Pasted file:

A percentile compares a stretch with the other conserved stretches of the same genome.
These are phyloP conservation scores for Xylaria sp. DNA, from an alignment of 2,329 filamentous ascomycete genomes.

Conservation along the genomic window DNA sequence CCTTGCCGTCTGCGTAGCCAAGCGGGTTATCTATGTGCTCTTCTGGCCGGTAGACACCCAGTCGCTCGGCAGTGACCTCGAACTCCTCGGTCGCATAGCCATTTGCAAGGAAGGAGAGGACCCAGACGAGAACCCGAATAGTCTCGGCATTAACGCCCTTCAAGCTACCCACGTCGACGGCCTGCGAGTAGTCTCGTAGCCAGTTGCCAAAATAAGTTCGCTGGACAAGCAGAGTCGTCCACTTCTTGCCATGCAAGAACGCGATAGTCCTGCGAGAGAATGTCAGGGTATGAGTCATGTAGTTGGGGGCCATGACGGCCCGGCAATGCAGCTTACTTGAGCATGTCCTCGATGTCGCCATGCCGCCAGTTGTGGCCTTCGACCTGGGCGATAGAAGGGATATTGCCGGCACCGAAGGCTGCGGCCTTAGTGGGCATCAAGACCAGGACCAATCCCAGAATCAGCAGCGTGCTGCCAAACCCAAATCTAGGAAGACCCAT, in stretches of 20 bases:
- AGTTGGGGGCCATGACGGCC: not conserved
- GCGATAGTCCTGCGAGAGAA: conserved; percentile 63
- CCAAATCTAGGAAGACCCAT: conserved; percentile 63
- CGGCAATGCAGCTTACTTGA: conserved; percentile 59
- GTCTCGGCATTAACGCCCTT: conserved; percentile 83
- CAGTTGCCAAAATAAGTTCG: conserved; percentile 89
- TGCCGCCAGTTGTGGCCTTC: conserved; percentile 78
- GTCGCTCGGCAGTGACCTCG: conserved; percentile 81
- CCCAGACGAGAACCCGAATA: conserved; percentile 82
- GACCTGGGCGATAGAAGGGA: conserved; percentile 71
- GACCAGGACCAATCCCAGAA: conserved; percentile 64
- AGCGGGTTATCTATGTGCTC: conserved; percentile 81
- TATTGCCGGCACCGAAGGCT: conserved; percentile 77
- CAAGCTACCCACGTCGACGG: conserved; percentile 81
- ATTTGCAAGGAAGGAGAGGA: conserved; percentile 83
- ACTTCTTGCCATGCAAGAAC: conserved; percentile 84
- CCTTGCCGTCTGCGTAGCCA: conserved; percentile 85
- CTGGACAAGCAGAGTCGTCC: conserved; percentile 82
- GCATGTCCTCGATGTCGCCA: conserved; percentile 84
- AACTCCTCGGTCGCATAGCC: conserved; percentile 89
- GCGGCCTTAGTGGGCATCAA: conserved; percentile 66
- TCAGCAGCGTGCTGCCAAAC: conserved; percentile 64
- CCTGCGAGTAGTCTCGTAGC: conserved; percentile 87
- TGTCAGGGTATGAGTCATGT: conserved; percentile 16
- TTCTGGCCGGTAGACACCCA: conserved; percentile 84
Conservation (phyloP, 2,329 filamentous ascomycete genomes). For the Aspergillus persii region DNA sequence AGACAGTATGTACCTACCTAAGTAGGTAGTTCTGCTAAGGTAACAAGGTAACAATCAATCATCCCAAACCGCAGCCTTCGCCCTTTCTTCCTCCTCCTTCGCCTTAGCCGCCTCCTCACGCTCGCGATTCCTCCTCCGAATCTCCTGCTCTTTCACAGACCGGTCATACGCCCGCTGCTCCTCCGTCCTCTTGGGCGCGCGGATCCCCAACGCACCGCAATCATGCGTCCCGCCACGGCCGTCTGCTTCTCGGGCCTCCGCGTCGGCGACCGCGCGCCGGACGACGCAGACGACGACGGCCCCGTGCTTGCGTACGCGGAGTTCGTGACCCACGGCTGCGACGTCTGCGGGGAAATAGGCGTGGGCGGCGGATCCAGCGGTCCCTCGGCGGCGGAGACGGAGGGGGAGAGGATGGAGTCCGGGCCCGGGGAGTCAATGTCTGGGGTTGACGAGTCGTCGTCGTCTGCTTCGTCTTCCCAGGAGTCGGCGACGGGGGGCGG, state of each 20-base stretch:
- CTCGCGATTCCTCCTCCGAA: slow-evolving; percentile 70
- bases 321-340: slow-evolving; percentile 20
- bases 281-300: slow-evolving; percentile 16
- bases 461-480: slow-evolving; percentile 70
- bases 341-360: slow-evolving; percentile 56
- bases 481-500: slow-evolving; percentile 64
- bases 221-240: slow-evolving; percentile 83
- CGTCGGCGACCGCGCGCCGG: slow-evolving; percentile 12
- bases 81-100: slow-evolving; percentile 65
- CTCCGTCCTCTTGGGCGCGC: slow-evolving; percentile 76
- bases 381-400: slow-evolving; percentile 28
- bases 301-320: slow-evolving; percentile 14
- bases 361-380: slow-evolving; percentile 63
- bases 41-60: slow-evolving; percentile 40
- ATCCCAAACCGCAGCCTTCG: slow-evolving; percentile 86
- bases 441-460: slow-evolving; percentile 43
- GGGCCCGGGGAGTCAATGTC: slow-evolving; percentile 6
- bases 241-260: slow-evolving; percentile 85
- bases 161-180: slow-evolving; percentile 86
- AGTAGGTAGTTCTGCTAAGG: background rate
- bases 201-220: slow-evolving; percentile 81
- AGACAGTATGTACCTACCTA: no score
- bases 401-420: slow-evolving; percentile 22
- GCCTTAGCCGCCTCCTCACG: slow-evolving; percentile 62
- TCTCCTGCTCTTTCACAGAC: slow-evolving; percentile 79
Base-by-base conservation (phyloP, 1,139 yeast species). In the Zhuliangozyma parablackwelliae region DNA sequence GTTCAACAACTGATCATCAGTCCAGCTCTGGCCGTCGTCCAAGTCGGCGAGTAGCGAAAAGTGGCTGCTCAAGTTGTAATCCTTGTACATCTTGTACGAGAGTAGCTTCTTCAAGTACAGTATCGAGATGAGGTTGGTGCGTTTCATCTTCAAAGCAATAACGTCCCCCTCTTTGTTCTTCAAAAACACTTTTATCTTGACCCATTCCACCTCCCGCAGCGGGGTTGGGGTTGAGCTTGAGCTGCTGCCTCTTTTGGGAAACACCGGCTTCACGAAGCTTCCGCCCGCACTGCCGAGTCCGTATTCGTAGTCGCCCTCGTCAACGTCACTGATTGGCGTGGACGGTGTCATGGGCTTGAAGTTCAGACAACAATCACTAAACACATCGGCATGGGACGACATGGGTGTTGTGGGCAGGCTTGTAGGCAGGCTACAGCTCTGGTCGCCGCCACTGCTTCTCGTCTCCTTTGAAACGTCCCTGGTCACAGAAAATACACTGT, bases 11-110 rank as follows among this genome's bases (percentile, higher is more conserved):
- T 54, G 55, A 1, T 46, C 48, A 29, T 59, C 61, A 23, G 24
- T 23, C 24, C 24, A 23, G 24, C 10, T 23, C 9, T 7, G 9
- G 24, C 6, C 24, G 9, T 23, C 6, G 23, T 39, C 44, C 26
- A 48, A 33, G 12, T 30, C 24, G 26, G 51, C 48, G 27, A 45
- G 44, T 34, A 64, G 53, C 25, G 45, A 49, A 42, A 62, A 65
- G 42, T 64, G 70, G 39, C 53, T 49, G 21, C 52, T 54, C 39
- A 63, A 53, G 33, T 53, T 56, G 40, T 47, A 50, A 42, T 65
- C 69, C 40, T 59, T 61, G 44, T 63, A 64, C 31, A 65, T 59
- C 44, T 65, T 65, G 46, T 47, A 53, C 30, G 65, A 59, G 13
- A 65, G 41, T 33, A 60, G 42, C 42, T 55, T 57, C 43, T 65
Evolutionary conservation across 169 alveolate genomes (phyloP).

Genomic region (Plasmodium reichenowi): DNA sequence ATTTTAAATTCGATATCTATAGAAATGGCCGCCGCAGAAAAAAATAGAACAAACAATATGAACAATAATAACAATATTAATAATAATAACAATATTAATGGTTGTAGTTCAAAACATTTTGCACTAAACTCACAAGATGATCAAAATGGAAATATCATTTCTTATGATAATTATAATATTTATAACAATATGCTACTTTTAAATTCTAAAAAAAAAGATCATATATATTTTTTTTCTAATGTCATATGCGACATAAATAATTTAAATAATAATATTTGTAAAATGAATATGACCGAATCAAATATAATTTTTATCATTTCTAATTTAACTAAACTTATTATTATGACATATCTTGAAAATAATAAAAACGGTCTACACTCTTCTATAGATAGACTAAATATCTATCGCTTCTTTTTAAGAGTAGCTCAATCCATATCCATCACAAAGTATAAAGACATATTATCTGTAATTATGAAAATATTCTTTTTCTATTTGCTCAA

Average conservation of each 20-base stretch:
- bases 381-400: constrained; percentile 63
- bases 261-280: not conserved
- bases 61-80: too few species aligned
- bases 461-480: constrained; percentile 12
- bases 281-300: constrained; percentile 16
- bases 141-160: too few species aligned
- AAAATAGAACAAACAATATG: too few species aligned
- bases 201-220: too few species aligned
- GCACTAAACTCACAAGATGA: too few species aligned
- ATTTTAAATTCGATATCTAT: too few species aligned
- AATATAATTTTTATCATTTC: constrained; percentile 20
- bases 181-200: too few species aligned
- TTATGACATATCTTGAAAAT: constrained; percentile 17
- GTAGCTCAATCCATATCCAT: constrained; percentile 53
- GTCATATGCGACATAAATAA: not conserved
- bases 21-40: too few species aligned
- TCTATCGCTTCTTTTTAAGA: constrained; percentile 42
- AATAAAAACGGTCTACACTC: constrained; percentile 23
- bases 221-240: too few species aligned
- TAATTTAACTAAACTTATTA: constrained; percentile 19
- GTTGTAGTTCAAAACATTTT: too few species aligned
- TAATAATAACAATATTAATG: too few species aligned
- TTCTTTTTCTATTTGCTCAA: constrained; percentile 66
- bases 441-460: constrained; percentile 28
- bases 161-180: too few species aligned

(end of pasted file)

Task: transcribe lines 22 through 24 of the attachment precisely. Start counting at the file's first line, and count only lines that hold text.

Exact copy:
- GCATGTCCTCGATGTCGCCA: conserved; percentile 84
- AACTCCTCGGTCGCATAGCC: conserved; percentile 89
- GCGGCCTTAGTGGGCATCAA: conserved; percentile 66